Bill Murchison

What you may be noticing as the presidential candidates advance to be recognized is the pained and plaintive tone in which they speak of the political profession. Politics is out of whack! Dysfunctional, if you like! We shout too much! We distrust! We vilify and blacken and stigmatize! We behave like sworn enemies instead of like fellow countrymen!

True. "But I" -- insert name -- "am bent on putting all that to rights, now that you voters, in your wisdom, have installed me in the White House. Sweetness and trust will reign once more. And into the light of the new day, Americans will stroll hand in hand."

Umm-hmm. On the same day cows give reserve cabernet sauvignon and caviar costs less than popcorn. There is sourness and cynicism in that prediction, and yet, after the St. Valentine's Week massacre of American foreign policy, it is not easy to imagine American politicians in the mood for reform or reconciliation of any variety.

Blame whomever you like -- President Bush, Congressman John Murtha, Vice President Cheney, House Speaker Pelosi. The Iraq debates of last week were a national disgrace: a horror to frighten children, assuming any had the stomach for watching adults embarrass themselves.

It wasn't that the Iraqi conundrum didn't and doesn't need solution. It was that the new, muscle-flexing Democratic majority in Congress had no notion of solving the Iraqi conundrum. You don't "solve" a war problem by voting primly to disapprove of the commander-in-chief's latest strategy for ending said war. All that the Democrats aimed at was making their designated arch-foe, George W. Bush, look as incompetent as possible.

That's what the Valentine's Week tumult and shouting were about: What can we say, what can we vote on, to diminish the president's credibility? Start with offering resolutions that instruct him -- and the waiting, watching world -- that we, the Congress of the United States, regard the guy as a loser. Just what the troops in Iraq want to hear, of course -- that Congress thinks them to be risking life and limb, too often losing one or the other or both, in obedience to the commands of a nincompoop.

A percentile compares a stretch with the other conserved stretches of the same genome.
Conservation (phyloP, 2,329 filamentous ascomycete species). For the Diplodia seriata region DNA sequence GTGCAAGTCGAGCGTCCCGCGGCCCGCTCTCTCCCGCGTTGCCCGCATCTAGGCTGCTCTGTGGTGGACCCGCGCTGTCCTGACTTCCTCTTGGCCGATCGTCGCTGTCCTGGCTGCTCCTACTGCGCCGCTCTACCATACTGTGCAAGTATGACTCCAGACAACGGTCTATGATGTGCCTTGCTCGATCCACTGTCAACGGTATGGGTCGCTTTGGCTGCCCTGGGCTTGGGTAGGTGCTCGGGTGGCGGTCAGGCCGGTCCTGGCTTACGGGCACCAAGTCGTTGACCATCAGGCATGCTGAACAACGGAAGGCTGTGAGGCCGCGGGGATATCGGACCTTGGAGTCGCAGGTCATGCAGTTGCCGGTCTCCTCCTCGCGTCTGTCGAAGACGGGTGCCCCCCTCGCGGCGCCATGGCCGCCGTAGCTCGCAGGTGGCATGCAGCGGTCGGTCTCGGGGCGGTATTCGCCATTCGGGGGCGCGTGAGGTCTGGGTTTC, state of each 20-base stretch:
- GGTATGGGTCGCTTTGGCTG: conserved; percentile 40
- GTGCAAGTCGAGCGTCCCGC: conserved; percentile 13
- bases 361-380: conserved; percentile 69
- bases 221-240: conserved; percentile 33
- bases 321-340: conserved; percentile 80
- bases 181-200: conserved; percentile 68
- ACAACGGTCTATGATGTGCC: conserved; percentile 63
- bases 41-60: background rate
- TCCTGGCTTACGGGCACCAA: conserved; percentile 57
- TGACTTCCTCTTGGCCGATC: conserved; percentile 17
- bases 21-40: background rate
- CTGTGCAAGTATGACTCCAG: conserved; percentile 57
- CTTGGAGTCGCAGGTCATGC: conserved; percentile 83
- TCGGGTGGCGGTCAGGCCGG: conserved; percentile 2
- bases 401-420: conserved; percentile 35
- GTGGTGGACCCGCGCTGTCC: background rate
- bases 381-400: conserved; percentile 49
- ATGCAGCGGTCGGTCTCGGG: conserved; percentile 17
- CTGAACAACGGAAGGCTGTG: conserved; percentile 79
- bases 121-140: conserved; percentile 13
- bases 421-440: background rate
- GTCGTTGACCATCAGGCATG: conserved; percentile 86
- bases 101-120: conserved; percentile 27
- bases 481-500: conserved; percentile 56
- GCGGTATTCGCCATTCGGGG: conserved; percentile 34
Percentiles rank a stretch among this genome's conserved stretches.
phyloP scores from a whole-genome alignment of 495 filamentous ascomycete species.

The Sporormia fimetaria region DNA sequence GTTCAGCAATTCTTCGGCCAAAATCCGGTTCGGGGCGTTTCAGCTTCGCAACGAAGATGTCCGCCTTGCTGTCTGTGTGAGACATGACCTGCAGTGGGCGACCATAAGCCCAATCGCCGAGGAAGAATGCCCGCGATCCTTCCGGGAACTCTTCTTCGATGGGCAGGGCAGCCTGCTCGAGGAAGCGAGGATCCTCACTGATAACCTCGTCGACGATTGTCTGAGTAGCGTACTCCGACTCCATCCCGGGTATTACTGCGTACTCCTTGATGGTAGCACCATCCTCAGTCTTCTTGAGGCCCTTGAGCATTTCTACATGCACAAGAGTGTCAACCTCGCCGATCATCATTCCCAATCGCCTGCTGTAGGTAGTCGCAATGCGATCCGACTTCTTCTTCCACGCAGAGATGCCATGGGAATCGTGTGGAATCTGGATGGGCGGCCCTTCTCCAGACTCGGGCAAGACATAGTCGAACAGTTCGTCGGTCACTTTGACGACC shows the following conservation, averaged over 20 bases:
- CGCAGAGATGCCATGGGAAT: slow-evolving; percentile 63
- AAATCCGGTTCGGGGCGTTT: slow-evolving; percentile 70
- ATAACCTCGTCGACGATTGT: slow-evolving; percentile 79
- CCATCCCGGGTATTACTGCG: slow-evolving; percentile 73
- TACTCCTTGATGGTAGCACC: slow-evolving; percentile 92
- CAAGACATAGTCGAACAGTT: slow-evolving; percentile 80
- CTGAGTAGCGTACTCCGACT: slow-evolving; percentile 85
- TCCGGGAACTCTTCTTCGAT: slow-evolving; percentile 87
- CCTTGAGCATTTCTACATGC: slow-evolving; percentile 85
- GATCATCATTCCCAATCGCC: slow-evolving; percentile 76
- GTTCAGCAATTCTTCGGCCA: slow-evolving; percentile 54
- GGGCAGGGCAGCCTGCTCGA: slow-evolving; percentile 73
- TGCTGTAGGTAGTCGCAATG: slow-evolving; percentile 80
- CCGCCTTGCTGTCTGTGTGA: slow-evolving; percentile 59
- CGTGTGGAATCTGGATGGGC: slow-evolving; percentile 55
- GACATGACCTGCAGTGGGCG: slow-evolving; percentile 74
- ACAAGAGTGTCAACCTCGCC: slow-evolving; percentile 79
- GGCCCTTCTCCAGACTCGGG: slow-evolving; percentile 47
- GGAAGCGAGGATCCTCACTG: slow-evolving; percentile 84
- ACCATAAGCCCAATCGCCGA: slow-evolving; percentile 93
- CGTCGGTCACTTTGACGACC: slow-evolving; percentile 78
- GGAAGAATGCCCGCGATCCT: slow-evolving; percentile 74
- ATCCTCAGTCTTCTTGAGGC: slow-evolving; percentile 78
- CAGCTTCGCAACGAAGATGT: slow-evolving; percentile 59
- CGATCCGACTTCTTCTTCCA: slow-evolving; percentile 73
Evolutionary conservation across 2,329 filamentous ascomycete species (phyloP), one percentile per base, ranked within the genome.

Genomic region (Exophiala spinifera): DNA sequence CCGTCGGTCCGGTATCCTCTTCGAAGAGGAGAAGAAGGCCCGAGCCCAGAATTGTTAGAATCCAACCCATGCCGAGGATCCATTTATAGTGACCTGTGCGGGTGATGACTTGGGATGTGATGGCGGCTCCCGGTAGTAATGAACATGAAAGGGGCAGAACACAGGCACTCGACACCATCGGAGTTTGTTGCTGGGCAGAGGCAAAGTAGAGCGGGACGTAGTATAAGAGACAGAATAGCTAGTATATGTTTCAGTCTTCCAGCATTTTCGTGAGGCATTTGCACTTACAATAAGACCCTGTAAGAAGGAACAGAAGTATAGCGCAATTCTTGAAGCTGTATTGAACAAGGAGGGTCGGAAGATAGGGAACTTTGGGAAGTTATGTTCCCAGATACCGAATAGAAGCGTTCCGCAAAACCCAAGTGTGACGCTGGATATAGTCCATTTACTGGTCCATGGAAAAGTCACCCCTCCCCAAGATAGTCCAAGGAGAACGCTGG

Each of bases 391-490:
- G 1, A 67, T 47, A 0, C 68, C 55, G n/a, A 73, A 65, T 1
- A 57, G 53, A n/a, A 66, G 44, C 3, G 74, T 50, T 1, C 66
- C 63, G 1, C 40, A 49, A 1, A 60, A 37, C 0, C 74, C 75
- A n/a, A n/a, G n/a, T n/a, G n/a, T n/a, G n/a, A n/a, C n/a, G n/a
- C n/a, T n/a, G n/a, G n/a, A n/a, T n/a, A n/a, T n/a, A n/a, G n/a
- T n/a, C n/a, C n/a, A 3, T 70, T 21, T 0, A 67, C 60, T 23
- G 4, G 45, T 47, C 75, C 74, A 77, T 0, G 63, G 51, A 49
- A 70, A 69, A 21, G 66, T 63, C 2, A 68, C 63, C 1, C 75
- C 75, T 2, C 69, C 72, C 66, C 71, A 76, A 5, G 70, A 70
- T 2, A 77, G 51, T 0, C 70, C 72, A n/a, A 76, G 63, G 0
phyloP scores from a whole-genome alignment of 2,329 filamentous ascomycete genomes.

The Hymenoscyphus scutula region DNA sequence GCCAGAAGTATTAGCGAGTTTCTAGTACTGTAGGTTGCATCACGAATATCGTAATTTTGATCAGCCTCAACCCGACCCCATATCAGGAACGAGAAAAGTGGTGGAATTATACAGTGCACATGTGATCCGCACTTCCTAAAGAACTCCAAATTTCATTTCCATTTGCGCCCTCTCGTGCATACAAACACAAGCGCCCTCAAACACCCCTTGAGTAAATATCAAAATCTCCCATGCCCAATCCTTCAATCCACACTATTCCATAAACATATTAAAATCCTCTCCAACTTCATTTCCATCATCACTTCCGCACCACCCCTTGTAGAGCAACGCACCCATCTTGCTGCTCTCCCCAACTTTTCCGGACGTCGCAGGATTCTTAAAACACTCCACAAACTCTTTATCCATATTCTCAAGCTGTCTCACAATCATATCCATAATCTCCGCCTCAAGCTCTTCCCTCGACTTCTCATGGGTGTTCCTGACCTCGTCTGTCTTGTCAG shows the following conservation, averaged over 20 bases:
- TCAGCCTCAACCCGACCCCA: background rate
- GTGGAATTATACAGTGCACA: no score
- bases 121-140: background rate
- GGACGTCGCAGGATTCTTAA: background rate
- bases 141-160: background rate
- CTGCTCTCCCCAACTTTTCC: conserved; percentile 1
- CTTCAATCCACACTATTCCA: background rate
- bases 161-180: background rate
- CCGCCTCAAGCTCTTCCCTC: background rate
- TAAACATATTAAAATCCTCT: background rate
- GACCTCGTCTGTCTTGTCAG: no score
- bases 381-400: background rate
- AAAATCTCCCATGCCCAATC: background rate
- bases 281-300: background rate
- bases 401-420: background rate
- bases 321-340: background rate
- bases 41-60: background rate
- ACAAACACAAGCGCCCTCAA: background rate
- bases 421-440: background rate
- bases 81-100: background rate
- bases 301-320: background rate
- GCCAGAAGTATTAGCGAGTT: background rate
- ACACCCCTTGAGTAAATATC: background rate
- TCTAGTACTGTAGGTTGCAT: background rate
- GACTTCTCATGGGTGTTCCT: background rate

In the end, only the House passed this lame-brained admonition. Never mind: The message got through. Half the legislative branch, including some members of the commander-in-chief's own party, think the commander-in-chief knows not what he does. How helpful.

How political, would be more like it. How characteristic of the moral depths to which politics has plunged in the last few years. Our exalted representatives get more joy, it seems, from punching the president in the eye than they would from working out with him, patiently, patriotically, some approach to ending the war that honors American and Iraqi sacrifices alike, and that soothes in some measure the nation's frazzled nerves.

You have to wonder: Do Democratic leaders ever reflect that chickens come home eventually to roost, that careless words and actions give birth to dangerous, sometimes fatal, consequences?

Possibly they do so reflect. You just can't always tell by watching.

The problem, a deliciously human one, lies at the heart of our constitutional arrangements. It is that few people, including politicians, can handle enormous power. The second that power comes to them, they start throwing their weight around. They've got it, and you haven't. "Which is to be master?" -- Humpty Dumpty's famous question in "Through the Looking Glass" -- is the constant study of too many public men and women. Who's in charge? Who runs the place? You? Me? Who? The founding fathers, keenly understanding the problem, tried to restrict and offset the exercise of political power, but would-be masters don't give up easily.

It's nice enough, perhaps, to hear from presidential candidates earnest talk of medicating our political dysfunction. With the acrid smoke of the Iraq debate still filling nostrils, one has still to wonder: How many of them mean a word they're saying?


Bill Murchison

Bill Murchison is the former senior columns writer for The Dallas Morning News and author of There's More to Life Than Politics.
 
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